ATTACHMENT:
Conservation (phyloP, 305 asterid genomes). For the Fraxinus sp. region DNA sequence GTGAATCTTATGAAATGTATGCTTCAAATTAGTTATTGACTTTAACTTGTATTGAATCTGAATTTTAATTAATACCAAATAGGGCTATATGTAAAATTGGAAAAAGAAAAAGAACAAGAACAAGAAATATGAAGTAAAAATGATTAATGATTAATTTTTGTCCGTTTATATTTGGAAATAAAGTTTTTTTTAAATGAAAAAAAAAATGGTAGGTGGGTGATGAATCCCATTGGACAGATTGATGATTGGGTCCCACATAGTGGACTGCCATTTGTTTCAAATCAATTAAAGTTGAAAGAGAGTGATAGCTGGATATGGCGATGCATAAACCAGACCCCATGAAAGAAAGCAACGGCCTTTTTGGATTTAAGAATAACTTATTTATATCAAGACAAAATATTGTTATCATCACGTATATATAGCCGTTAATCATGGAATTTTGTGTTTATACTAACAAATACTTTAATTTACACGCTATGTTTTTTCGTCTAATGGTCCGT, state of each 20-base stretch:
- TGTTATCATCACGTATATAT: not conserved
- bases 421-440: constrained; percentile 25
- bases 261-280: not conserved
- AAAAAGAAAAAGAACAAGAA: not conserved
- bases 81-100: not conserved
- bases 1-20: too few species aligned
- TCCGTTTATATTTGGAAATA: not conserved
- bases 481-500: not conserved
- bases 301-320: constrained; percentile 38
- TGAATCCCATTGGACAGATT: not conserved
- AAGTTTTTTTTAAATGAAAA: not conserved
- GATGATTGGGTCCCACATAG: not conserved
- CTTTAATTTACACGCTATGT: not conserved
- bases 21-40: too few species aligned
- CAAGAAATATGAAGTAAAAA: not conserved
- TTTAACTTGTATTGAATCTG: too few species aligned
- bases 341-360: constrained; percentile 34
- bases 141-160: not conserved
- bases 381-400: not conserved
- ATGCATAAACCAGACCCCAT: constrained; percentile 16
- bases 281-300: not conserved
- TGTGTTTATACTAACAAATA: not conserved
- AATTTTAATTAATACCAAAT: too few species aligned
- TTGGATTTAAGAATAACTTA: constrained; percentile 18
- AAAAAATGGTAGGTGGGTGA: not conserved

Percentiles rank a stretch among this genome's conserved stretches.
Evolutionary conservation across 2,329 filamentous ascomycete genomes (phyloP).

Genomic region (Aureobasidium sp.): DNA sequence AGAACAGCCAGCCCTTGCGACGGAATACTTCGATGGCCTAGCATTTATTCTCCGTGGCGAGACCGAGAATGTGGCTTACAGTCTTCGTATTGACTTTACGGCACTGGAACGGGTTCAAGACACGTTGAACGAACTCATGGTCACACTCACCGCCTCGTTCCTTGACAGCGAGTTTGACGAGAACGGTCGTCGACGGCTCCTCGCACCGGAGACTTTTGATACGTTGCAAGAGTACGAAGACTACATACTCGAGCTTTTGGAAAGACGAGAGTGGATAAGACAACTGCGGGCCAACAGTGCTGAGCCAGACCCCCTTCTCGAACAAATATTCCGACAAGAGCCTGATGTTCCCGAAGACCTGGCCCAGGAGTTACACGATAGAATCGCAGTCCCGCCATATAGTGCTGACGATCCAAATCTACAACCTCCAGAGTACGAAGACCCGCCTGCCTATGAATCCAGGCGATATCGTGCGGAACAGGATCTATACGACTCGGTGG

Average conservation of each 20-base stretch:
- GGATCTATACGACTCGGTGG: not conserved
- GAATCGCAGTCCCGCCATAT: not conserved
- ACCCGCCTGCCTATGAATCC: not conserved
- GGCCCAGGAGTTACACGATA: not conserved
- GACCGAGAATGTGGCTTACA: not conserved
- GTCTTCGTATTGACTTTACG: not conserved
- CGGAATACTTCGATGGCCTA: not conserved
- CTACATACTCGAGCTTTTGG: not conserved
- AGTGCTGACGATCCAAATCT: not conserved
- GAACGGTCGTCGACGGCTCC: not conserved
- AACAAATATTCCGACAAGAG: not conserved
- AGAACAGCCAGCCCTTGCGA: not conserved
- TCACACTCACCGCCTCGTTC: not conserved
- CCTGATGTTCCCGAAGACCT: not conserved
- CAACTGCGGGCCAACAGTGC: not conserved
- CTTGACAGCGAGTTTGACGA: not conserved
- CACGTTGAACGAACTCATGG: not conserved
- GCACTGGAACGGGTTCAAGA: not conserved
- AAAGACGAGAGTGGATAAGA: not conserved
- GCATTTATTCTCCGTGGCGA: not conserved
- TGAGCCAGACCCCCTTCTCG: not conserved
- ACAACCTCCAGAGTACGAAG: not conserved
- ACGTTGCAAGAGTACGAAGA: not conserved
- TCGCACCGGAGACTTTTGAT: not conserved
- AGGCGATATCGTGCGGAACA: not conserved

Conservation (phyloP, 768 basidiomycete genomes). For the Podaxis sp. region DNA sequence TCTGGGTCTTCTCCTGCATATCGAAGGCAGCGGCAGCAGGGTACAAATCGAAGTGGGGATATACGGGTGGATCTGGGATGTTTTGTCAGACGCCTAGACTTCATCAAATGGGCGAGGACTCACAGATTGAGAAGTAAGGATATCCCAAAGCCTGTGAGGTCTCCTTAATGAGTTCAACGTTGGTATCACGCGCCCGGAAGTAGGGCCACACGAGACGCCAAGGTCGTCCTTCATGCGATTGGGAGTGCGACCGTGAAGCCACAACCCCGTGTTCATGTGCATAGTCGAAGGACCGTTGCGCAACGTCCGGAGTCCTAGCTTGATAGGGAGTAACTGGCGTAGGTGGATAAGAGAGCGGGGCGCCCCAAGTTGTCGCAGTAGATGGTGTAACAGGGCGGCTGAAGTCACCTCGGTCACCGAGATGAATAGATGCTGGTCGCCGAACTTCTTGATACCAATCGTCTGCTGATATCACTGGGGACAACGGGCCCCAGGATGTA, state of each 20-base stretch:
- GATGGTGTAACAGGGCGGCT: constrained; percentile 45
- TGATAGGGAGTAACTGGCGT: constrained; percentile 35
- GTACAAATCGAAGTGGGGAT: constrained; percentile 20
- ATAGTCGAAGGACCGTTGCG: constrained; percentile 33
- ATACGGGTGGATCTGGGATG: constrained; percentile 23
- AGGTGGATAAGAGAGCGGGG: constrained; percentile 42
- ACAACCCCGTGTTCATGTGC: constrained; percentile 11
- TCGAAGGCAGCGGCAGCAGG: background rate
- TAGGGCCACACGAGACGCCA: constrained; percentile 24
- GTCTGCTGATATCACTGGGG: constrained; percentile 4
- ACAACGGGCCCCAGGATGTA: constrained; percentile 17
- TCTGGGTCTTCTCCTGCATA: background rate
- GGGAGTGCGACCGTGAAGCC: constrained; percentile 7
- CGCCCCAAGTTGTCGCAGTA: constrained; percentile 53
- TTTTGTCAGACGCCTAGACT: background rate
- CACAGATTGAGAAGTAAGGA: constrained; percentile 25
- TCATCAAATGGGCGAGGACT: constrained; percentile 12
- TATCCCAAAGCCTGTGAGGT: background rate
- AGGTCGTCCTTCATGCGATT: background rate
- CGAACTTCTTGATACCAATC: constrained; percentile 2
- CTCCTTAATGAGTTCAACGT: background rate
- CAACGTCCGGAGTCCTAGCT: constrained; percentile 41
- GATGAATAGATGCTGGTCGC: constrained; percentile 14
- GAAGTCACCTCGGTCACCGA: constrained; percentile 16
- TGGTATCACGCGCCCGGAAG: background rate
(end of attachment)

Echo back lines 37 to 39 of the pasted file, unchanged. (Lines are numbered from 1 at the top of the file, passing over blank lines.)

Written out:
- CGGAATACTTCGATGGCCTA: not conserved
- CTACATACTCGAGCTTTTGG: not conserved
- AGTGCTGACGATCCAAATCT: not conserved